What the eye can hear

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Abstract

This paper draws on studies of encounters with remote Indigenous Australian cultures by scholars such as Barry Hill and Martin Thomas. I also refer to my own studies of the transactions between Indigenous and invasive cultures around Sydney, 1788_1791. Again and again in Europeans’ first-contact accounts of Indigenous cultures, there is a sense that Indigenous knowledge is arranged in people and in space and time in ways that are completely at odds with Western presumptions about cognition and interpretation. There is a sense that awareness is a multi-modal experience and that there is no point in separating the senses that Western commonsense tends to distinguish and hierarchise. While I do not purport to explain Indigenous thought here, I do want to dwell on the enigmas that arise in accounts of the encounters between the indigenous and incursive mentalities. What fundamental questions do the records of these encounters pose for Western assumptions about the operations of sense and the separated senses?
Original languageEnglish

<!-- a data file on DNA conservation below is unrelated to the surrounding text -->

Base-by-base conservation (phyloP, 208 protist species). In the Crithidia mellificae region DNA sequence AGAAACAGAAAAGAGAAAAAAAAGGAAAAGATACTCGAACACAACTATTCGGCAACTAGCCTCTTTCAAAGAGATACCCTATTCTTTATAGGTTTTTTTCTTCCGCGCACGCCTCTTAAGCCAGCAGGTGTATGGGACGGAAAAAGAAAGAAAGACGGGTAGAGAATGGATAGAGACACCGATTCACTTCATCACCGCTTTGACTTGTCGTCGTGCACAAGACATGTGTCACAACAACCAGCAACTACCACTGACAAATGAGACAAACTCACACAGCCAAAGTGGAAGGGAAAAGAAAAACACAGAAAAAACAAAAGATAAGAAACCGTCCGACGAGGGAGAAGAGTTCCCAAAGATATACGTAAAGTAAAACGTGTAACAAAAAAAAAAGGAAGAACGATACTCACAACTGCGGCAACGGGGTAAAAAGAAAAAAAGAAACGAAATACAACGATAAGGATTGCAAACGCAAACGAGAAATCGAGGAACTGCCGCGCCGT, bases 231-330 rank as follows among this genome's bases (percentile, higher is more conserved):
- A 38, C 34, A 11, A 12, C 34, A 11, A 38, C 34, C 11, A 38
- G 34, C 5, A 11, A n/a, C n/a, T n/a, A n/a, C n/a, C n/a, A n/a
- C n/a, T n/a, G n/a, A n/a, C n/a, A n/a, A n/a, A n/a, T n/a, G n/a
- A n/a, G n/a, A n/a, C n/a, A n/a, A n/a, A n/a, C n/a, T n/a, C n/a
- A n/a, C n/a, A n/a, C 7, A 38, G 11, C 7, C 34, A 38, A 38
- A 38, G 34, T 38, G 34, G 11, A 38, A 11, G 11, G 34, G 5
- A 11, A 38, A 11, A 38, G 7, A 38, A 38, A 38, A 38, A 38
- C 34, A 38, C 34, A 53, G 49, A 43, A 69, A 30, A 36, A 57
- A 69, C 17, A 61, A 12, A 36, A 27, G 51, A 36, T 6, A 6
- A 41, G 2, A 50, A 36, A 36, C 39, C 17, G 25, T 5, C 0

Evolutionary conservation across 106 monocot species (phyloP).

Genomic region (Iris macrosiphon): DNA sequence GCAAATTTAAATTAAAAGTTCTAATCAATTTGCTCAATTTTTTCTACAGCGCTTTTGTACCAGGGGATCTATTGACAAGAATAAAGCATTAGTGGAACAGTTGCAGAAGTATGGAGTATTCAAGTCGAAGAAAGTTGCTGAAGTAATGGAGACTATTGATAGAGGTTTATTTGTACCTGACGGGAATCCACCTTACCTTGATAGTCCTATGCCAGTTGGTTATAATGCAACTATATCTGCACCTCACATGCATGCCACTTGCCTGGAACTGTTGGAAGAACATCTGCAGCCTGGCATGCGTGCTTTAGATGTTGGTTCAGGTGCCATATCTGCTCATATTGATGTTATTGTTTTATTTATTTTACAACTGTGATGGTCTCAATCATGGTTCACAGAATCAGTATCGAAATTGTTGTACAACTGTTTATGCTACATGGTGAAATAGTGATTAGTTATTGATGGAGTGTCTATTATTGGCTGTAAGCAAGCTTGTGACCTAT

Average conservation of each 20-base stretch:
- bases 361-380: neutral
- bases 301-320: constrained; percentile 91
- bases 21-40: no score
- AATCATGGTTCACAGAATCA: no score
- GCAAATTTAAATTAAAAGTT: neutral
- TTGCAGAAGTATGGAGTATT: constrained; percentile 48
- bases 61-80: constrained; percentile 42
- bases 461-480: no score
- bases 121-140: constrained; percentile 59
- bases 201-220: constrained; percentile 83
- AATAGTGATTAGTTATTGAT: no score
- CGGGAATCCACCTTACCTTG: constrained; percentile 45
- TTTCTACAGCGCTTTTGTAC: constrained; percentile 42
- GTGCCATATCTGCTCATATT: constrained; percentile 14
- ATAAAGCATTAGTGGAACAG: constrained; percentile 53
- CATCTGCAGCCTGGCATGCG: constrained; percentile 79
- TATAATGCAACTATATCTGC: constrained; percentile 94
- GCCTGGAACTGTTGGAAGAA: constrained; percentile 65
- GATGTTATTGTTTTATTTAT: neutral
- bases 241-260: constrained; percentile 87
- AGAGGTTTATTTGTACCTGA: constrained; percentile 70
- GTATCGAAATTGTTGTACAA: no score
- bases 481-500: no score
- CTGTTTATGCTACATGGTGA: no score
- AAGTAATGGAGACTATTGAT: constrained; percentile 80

Pages (from-to)145-151
Number of pages7
JournalJournal of Australian Studies
Volume35
Issue number2
DOIs
Publication statusPublished - 2011

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mentality
transaction
cognition
contact
interpretation
knowledge
experience
Enigma
Presumption
Australian Culture
Mentality
Indigenous Knowledge
Thought
Indigenous Culture
Fundamental
Cognition
time

Cite this

GIBSON, Ross. / What the eye can hear. In: Journal of Australian Studies. 2011 ; Vol. 35, No. 2. pp. 145-151.
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What the eye can hear. / GIBSON, Ross.

In: Journal of Australian Studies, Vol. 35, No. 2, 2011, p. 145-151.

Research output: Contribution to journalArticle

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